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crimea in proximity but there's no evidence to suggest that the units moved out to challenge any check points. again, when you have these sorts of things going on and it's almost like the russians are trying to provoke certainly and when that doesn't work, they ratchet it up a bit. it looks like they're almost trying to provoke a fight. >> when we found out this week that president putin had ordered a new large scale ground exercise in western russia, so fairly close to ukraine, had previously not been announced, that rang bells for me about the war in 2008 there. should we see parallels between that previous conflict and what's happening now? >> well, i think it's becoming increasingly hard not to see those parallels. the exercise you referred to was prenotified by the russians as per various requirements, but still, it's a spectacularly bad idea given the current situation in ukraine too go forward with that exercise.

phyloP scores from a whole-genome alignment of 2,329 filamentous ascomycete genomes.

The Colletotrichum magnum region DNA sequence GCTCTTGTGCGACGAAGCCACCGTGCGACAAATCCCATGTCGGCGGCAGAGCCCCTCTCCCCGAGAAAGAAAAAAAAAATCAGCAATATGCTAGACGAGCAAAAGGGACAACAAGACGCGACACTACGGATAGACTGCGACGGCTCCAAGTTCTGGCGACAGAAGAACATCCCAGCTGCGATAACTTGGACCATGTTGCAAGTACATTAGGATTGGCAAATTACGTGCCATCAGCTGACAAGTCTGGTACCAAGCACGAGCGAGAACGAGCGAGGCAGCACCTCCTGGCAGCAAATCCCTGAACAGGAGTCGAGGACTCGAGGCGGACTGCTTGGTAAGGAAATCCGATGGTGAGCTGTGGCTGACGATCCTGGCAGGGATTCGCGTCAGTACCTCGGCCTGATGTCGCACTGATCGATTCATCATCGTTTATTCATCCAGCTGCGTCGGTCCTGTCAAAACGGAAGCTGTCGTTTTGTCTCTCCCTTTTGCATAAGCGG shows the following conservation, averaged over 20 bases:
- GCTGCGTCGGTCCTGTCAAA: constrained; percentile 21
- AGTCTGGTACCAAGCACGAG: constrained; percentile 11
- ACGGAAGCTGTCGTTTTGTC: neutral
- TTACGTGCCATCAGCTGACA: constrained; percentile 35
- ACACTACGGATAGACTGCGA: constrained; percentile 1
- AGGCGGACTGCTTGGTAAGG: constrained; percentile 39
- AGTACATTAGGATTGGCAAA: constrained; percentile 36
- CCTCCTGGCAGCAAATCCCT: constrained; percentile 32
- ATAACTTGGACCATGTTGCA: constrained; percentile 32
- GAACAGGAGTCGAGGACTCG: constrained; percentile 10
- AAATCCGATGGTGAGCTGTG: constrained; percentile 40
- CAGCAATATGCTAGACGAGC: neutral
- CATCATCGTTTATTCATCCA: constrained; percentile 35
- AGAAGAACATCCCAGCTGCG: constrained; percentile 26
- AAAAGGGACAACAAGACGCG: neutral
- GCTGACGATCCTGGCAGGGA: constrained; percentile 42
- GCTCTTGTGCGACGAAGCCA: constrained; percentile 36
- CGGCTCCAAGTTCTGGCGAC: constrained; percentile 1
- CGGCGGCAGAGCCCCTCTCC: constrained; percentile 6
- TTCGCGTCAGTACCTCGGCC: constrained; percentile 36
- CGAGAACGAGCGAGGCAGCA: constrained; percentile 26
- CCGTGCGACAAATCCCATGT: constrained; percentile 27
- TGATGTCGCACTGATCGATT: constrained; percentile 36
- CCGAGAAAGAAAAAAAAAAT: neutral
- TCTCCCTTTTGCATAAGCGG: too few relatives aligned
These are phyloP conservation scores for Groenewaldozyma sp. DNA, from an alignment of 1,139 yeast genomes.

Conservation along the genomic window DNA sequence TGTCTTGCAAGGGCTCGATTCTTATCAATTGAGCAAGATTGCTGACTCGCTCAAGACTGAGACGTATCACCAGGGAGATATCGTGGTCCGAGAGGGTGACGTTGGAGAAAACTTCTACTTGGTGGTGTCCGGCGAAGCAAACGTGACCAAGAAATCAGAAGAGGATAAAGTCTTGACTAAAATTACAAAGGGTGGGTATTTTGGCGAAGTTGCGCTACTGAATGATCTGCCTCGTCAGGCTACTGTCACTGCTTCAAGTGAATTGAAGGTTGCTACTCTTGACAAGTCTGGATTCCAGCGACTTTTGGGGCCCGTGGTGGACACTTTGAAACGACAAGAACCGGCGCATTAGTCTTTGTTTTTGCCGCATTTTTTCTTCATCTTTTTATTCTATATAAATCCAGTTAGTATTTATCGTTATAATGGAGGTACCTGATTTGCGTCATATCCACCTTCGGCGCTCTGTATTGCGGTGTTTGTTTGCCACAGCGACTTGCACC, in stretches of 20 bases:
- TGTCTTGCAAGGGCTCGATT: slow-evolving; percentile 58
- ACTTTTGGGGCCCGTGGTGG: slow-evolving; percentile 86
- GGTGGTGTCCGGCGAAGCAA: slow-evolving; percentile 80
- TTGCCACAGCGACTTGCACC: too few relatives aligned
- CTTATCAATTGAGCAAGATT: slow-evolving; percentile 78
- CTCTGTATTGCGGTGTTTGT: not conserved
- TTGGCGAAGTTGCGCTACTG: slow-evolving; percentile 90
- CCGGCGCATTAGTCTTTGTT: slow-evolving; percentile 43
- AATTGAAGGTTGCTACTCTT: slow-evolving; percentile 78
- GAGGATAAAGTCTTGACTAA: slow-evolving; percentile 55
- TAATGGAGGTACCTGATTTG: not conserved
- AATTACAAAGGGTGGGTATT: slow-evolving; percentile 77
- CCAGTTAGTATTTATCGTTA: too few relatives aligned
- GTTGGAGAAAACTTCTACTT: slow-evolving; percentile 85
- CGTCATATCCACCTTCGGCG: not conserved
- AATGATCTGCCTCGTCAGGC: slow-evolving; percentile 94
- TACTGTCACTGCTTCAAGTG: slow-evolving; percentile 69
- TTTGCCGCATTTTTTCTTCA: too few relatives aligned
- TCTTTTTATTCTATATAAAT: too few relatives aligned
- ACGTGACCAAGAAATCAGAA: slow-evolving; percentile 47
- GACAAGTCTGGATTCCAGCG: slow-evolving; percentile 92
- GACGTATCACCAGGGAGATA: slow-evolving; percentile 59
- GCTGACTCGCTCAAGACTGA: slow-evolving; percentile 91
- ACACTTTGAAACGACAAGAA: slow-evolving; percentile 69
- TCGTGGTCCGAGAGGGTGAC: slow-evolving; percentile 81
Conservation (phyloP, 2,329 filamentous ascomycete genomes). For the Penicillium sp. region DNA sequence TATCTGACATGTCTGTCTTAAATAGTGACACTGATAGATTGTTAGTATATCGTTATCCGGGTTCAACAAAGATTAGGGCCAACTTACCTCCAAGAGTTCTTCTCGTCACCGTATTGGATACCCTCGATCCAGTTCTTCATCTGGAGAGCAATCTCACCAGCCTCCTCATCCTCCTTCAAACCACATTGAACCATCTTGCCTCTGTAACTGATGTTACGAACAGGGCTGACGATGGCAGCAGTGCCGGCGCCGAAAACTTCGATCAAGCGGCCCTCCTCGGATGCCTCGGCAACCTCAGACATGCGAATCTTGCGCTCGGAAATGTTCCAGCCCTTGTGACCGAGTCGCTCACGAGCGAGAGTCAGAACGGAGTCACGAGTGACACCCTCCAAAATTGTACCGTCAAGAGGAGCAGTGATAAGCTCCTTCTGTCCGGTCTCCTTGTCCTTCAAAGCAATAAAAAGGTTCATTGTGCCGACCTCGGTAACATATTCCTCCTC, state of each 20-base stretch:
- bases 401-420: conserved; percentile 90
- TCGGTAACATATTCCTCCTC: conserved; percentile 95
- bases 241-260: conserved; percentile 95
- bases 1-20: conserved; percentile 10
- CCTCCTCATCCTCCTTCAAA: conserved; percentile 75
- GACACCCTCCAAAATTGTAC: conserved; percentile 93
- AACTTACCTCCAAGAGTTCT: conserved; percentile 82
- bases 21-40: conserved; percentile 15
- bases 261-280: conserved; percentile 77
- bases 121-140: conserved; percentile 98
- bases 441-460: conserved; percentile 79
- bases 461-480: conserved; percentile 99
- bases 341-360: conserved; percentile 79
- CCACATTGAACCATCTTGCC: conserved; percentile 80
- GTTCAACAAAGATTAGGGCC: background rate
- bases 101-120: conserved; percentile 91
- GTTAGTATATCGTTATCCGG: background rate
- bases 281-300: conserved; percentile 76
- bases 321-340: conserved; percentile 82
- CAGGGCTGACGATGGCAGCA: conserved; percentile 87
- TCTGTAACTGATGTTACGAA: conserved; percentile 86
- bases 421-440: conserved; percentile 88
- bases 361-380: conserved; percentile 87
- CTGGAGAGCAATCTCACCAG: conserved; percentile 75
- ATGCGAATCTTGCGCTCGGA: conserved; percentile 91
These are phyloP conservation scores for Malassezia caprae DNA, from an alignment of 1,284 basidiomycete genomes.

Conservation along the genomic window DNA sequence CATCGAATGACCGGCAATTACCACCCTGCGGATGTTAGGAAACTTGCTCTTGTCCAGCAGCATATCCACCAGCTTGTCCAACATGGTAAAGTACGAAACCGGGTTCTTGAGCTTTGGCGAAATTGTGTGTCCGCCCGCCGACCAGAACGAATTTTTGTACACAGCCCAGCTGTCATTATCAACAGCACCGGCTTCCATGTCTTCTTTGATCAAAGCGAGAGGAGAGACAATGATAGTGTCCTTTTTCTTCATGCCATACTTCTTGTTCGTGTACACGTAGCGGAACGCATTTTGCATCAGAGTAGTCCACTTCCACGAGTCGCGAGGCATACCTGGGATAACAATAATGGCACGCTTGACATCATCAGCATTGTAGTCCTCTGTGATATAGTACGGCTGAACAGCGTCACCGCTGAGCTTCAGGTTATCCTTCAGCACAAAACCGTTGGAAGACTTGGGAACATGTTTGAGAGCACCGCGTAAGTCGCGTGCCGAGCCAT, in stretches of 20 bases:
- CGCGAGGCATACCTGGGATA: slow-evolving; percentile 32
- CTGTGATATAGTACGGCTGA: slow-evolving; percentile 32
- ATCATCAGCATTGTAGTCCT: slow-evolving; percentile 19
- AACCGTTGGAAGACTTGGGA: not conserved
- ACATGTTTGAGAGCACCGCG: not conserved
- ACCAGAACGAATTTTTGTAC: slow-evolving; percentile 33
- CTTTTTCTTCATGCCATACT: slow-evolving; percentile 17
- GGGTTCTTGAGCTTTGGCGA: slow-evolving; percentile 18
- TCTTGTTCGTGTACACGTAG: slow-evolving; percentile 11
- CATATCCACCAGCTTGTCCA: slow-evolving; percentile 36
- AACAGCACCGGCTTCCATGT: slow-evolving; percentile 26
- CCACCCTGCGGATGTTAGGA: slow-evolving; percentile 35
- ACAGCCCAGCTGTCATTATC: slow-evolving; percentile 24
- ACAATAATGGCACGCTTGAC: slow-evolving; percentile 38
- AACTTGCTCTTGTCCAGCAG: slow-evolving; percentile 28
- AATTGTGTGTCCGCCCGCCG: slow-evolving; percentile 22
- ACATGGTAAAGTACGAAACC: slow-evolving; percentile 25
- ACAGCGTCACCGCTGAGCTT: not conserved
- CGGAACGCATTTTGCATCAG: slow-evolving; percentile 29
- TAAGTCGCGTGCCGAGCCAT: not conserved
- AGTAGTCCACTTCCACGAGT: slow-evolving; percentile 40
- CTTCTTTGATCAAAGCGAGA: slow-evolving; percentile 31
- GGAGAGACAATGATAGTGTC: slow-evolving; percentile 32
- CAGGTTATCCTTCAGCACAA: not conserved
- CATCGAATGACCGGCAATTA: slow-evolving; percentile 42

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now, my own guess is that the russians are playing some games in crimea. i don't think that exercise is going to be a pretext for a larger invasion of ukraine. and the russians know this. when the ukrainian military would fight and there are nationalists in western ukraine who i think would be prepared to go and become guerrillas in an extended conflict. it could get very messy. the russians seem to treat them like a case. it's an area where -- it's actually the only area in ukraine where ethnic russians are the majority of the population. >> steven pifer, from the brookings institution, it was really helpful to talk to you. thank you for setting me straight on the military exercise. thank you for being here. appreciate it. >> thank you. >> much more to come tonight. including an important note about something that is about to happen on this show in the next few days that you might have heard about today but you can hear it from the horse's mouth. that's still to come. stay with us.